A Merry Dysfunctional Christmas
family Christmas movie is a genre that defies all logic and reason. The notion
of paying money to watch families fight, scream and unload all of their
psychological and sexual baggage after arriving at grandma's house must fulfill
a deep need in the audiences that attend these films because they are fast
becoming a regular Hollywood Holiday tradition.
The plots and
themes of the films within this genre are so similar, I find it difficult to
keep them separated in my mind. As Marvin Gaye's "Got to Give It Up" plays on my
radio while authoring this article, I'm having a hard time keeping last year's
This Christmas (which recently released to DVD in November 2008) apart
from what I observed a few weeks ago in
Four Christmases. An extended version of Gaye's song plays during the
closing credits of
This Christmas, with the obvious intent of providing an obligatory happy
ending along with extending the film's time to barely feature length.
But prior to the
party scene that closes the movie, we have been privy to a non-stop assortment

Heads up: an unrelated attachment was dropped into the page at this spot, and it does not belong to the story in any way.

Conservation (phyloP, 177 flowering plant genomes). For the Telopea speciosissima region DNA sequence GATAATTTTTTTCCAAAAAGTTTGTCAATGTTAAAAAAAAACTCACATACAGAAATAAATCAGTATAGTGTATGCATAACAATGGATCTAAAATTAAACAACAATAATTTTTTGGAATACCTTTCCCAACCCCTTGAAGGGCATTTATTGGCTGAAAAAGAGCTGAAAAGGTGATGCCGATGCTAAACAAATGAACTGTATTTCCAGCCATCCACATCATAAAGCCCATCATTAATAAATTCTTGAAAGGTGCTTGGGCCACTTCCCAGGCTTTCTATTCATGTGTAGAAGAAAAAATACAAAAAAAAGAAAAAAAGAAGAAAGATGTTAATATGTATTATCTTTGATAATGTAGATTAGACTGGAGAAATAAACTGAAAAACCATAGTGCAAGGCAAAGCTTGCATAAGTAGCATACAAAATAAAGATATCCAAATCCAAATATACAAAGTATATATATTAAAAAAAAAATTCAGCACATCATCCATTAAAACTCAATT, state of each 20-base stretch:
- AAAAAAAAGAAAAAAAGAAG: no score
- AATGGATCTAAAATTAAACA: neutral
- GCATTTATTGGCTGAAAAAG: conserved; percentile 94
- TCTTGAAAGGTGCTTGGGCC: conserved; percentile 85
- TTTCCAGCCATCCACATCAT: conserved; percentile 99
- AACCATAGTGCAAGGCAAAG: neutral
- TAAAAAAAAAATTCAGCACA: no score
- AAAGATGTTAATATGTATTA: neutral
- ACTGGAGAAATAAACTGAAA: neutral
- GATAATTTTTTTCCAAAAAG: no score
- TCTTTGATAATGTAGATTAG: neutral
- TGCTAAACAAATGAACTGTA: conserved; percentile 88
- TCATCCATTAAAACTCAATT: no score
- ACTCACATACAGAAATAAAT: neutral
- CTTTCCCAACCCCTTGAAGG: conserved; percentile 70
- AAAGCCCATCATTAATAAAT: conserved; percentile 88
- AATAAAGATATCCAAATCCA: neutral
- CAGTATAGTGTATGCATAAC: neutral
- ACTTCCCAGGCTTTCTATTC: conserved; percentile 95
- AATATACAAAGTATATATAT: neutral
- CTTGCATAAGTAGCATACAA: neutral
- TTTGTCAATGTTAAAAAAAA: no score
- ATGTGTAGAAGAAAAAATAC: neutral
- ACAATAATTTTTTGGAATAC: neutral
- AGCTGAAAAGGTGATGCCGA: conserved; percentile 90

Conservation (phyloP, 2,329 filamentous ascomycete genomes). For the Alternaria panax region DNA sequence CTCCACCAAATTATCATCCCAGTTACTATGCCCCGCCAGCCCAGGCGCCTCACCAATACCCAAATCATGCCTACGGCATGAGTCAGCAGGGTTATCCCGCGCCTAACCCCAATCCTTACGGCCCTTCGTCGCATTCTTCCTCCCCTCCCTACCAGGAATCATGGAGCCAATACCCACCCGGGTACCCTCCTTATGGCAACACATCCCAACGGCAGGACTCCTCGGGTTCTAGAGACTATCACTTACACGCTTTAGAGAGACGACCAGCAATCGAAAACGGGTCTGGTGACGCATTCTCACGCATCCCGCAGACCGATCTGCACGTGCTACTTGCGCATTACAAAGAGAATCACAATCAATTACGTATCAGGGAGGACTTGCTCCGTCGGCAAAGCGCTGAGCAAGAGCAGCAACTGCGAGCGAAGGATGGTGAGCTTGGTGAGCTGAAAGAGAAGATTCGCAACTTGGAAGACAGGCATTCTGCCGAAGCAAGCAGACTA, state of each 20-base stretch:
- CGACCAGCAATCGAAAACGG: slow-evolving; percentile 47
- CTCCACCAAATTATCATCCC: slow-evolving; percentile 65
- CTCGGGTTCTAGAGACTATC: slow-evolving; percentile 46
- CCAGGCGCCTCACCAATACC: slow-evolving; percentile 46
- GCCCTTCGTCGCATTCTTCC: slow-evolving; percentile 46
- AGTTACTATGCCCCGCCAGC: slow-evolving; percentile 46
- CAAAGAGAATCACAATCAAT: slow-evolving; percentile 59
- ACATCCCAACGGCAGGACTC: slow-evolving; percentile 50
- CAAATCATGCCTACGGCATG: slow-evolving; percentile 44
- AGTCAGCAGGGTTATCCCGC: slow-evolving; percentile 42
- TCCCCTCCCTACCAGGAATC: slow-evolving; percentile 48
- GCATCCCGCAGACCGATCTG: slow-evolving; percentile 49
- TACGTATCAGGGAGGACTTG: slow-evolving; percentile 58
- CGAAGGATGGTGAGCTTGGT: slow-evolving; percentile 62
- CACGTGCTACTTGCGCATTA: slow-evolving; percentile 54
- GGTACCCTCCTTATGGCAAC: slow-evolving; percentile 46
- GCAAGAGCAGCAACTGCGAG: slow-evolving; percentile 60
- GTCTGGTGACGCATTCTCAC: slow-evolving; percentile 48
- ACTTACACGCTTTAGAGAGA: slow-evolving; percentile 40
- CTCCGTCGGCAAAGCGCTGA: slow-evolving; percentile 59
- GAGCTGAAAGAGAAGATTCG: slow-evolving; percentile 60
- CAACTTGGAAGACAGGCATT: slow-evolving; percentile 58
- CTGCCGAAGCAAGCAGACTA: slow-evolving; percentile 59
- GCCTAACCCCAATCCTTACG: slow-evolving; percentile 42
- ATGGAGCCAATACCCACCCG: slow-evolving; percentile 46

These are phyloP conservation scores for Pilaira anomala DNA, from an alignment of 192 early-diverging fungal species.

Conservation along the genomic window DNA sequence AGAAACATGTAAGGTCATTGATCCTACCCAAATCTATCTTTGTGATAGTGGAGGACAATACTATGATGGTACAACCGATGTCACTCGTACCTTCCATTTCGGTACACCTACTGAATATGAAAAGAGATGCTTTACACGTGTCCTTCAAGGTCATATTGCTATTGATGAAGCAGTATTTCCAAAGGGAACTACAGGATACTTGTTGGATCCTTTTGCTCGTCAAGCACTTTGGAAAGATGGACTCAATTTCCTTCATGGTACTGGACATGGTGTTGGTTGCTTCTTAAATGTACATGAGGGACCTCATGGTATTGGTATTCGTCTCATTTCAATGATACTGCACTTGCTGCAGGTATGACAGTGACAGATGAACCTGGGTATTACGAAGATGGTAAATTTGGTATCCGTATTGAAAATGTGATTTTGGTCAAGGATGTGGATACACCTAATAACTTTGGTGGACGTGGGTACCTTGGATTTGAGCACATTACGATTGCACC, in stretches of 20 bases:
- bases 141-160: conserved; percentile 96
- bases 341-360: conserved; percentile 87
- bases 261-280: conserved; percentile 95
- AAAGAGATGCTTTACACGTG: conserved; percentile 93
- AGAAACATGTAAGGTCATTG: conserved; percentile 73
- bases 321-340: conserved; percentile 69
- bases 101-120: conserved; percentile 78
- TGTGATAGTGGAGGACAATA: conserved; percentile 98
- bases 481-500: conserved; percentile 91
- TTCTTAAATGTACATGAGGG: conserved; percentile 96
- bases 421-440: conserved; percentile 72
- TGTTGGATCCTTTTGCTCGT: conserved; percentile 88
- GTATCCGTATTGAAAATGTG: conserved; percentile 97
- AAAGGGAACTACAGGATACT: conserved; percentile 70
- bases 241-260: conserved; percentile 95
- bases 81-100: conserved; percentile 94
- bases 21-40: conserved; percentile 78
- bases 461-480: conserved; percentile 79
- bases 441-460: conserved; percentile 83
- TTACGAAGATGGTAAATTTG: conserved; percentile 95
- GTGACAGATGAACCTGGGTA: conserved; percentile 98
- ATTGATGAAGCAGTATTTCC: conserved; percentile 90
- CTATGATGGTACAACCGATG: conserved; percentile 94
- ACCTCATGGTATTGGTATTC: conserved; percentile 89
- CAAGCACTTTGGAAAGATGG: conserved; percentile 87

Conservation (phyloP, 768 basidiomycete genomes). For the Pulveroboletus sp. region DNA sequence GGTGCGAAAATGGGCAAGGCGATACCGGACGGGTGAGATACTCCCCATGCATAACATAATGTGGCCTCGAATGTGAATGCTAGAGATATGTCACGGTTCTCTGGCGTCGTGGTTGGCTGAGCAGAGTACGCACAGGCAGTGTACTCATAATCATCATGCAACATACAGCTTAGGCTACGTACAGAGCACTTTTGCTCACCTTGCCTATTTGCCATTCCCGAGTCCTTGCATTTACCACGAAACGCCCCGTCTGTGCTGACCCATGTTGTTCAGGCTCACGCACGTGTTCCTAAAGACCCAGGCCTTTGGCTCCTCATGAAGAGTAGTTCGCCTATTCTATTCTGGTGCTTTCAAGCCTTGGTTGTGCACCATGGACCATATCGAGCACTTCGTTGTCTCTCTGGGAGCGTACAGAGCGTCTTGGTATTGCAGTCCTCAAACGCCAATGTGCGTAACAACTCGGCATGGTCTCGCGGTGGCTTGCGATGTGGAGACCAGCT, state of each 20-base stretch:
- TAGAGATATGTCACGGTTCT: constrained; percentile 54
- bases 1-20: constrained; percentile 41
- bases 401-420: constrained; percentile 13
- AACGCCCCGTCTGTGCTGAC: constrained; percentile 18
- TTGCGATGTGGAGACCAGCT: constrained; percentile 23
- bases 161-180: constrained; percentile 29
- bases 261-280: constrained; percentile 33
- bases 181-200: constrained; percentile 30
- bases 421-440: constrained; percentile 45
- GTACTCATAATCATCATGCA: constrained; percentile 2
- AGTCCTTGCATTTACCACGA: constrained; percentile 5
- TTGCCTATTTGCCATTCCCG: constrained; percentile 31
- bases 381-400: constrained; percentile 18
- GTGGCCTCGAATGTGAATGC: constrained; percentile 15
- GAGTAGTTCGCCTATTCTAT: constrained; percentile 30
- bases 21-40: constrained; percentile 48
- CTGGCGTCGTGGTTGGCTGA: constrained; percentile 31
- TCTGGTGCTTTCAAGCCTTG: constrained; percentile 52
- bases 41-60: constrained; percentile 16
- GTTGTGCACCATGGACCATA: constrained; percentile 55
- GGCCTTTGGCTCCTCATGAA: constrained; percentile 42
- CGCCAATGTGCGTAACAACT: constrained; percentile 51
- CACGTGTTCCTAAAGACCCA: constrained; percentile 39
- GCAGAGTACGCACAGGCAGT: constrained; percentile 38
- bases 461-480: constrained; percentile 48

of arguments between siblings and their mother, which have revealed everything
from clandestine criminal activity to intimate sexual details that we really
didn't need to know.
Four Christmases, on the other hand, would be a gift to all mankind if
it were shorter. A couple, who is convinced marriage will kill their
three year relationship, has spent the last three years lying to family members
about what they are doing at Christmas. But this year, bad weather grounds them
at the airport, and they must admit they aren't really saving starving children
in the Third World, but instead have been heading to the beach each year. Now
they must pay their "punishment" and visit their four respective parents
separately because (of course) everyone is divorced. The outcome is an extra
helping of sexual innuendo, crass humor and a very offensive nativity
The idea of running
away without the family is nothing new.
Christmas With the Kranks tried the same premise with, surprisingly,
somewhat more warmhearted results, but not without the usual family
One thing I must
give credit to is these films show no favoritism to any race, class, religion or
sexual orientation. Blacks, whites, gays, Christians, Jews, rich and poor all
look like desperate pathetic fools.
The Family Stone got together over Christmas dinner in 2005, the pudding
began to steam when one son, who is gay and hearing impaired, began a
heated debate with his brother's fiancée about influences of genetics and
environment on sexual preferences. The aforementioned
This Christmas has an African-American family mixing it up, with the
irony that the only couple in the movie that don't sleep together is also
the only pair who is married. Puerto Ricans are the focus in the most recently
Nothing Like the Holidays, which is -- relatively speaking -- a slightly
better holiday experience. While all the typical arguing is present, at least it